vp19 (vp19) wrote in carole_and_co,

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For the 90th of the 19th, Carole the feminist

Exactly 90 years ago today, these women were celebrating, and understandably so. Why? Because the 19th Amendment had just become law, allowing American women the right to vote in all 48 states. Prior to that, the matter was handled by individual states, and many of them -- including all those west of the Rockies -- had given women full suffrage. In contrast, Indiana, where Elizabeth Peters (Carole Lombard's mother) had resided before moving to California in 1914, only gave women the vote in presidential elections. Here's a map showing the state-by-state breakdown at the time the 19th Amendment was passed:

Few, if any, women are currently alive who were denied the right to vote specifically because of their gender; they'd have to be at least 111 years old. (Of course, many elderly black women in southern states were deprived of the ballot into the 1960s through poll taxes and other chicanery.) But in August 1920, when Jane Alice Peters was 11 and watching movies, not performing in them, the matter was a big deal -- especially considering the feminist beliefs of Elizabeth Peters, beliefs she passed down to her daughter.

We've run items on Carole professing her thoughts on feminism (http://community.livejournal.com/carole_and_co/111181.html), and here's something else along the same lines. It's from Motion Picture magazine of August 1935, entitled "Be Modern Or Be A Wallflower." Lombard embraced, and in many ways personified, the tenets of "modern" womanhood, and she makes it evident in this interview. This was tracked down by Carla Valderrama for her site, carolelombard.org, although she couldn't find the conclusion of the piece. To anyone who has it -- please get in touch with us.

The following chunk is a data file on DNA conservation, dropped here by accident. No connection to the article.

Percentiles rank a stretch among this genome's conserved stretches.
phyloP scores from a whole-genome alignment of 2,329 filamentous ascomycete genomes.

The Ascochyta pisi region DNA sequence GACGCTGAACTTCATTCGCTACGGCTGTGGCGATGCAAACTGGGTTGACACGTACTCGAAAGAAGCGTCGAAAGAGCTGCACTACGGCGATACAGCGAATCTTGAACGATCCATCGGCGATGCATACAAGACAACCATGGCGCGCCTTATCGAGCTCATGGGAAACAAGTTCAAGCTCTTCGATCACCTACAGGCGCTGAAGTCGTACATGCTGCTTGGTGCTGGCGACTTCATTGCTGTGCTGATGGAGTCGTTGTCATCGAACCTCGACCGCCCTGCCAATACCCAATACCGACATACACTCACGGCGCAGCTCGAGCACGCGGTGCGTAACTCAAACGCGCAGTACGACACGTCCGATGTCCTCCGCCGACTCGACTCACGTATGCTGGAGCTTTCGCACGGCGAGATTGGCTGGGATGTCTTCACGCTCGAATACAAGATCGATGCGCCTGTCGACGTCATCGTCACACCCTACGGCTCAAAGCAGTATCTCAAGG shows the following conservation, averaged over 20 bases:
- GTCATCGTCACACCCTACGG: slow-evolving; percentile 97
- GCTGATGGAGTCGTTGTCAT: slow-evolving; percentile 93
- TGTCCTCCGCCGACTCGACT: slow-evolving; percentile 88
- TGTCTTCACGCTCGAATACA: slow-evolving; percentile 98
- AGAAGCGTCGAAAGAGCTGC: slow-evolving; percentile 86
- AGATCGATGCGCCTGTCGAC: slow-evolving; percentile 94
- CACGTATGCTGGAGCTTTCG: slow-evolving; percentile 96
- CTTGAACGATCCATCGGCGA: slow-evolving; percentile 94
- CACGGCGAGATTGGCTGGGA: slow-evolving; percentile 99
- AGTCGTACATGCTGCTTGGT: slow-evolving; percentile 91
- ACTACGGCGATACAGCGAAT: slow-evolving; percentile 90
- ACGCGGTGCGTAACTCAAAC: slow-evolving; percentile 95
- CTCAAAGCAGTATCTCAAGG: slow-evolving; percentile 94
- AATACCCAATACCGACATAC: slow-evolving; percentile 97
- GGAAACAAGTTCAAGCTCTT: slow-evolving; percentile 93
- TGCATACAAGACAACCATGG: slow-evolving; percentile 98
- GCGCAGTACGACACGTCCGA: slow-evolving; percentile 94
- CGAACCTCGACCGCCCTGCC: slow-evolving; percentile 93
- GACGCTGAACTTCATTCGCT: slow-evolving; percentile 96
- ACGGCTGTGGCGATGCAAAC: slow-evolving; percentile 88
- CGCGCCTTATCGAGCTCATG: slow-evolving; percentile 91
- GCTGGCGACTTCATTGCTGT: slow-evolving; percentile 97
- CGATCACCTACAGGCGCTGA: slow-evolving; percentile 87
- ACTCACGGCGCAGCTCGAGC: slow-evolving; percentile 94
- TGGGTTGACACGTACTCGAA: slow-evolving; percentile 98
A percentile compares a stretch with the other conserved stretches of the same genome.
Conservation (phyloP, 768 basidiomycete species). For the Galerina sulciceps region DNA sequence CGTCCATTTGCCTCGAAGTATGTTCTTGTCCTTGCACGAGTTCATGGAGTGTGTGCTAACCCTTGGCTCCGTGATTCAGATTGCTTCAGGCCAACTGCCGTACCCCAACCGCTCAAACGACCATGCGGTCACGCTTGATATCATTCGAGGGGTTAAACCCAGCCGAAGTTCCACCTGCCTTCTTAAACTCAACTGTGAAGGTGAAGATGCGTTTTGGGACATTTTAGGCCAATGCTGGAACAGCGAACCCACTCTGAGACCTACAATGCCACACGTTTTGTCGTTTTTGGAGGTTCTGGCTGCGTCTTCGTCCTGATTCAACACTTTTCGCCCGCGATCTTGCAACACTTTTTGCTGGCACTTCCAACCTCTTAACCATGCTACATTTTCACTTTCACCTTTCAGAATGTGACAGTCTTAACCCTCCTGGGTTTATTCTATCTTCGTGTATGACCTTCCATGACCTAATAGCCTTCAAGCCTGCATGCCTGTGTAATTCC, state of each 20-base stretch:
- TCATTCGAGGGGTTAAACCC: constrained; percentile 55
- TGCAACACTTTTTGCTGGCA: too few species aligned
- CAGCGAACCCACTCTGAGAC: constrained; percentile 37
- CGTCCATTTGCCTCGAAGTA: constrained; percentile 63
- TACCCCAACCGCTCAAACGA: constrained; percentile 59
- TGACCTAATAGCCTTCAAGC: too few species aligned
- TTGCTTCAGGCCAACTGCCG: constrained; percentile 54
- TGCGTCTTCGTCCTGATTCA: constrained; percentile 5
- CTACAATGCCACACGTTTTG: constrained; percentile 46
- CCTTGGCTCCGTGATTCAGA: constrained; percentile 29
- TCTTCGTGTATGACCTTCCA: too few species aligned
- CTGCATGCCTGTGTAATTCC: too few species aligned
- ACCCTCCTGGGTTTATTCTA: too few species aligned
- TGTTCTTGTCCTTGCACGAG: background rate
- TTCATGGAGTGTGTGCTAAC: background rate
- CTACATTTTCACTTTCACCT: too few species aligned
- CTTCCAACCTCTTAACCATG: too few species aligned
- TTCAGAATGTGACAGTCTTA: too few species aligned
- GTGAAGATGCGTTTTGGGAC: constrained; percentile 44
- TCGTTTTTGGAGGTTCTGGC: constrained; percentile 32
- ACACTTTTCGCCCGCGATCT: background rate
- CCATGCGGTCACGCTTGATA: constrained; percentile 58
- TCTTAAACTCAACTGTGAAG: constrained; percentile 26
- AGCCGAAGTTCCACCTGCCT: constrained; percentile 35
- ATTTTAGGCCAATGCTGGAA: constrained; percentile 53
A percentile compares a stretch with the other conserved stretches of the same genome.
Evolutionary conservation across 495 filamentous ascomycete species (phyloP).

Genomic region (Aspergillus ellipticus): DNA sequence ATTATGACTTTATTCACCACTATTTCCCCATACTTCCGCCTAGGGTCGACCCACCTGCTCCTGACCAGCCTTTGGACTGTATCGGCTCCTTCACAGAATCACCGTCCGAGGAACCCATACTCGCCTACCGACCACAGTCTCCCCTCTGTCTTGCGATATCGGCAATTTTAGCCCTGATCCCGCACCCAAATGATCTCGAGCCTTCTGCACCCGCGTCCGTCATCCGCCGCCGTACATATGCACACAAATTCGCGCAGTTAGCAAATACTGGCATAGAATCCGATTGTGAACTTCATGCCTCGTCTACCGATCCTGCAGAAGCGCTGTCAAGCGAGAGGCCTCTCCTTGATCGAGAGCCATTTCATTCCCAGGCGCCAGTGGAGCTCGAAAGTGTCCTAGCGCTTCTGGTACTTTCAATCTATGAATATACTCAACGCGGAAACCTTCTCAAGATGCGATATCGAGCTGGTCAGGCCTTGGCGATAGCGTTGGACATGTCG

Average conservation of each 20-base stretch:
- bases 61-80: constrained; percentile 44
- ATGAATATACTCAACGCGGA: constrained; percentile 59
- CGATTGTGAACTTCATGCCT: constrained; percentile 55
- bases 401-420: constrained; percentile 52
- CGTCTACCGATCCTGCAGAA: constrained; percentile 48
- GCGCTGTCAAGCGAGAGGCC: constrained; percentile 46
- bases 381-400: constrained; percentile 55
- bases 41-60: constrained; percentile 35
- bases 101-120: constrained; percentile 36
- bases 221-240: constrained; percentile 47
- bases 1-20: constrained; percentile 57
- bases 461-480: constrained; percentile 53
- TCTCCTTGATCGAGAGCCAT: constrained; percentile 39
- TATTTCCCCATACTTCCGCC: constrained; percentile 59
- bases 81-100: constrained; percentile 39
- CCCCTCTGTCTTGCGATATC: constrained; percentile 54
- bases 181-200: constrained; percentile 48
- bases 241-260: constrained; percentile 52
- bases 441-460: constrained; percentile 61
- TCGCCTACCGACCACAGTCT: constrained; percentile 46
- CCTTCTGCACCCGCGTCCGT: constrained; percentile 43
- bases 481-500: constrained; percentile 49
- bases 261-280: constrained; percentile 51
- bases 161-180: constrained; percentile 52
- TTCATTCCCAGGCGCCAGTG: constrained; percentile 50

The girl of today, says the ultra-popular Carole, must have a variety of interests and keep up with the times. She must be modern enough to stay ahead of the parade instead of lagging behind -- a forgotten wallflower.


We WERE talking about what it takes to put a girl up where every girl wants to be, when Carole Lombard -- fresh, healthy and confident, after two weeks rest in the mountains -- aired her outlook on it all.

“No,” she replied, “I don’t think luck has much to do with a girl amounting to anything worthwhile. I think it’s more a matter of alertness, of being wide-awake and alive. These days a girl has to be modern or else be a wallflower. The year 1935 hasn’t time to stop and pay its respects to the old-fashioned girl who is sitting quietly in the corner. Instead of waiting to be asked, a girl has to get out in front of the parade, where she’ll be seen. The time is past when a girl can attract attention being a passive verb, so to speak. She must be active, and in time with the times. She must be modern.”

“Modern girls don’t have to get noisy and boisterous and cheap to get into things. They don’t have to be fast to live fast. A hundred sensible, constructive, progressive interests are open to them. They no longer have to clamp the lid on their energy until it explodes into unhealthy channels. The up-to-date girl has a variety of interests. She rides, she drives, she plays bridge, she reads, she follows the latest plays, she studies, she goes in for sports with a zest. She doesn’t putter. She doesn’t do things half-way. She does things with a will, never half-heartedly. Norma Shearer is an excellent example of being modern. There is nothing half-hearted about her, with her determination to progress and her score of interests. Joan Crawford is modern, knowing what she wants and going after it. Katherine Hepburn, with her independence of spirit, is ultra-modern.”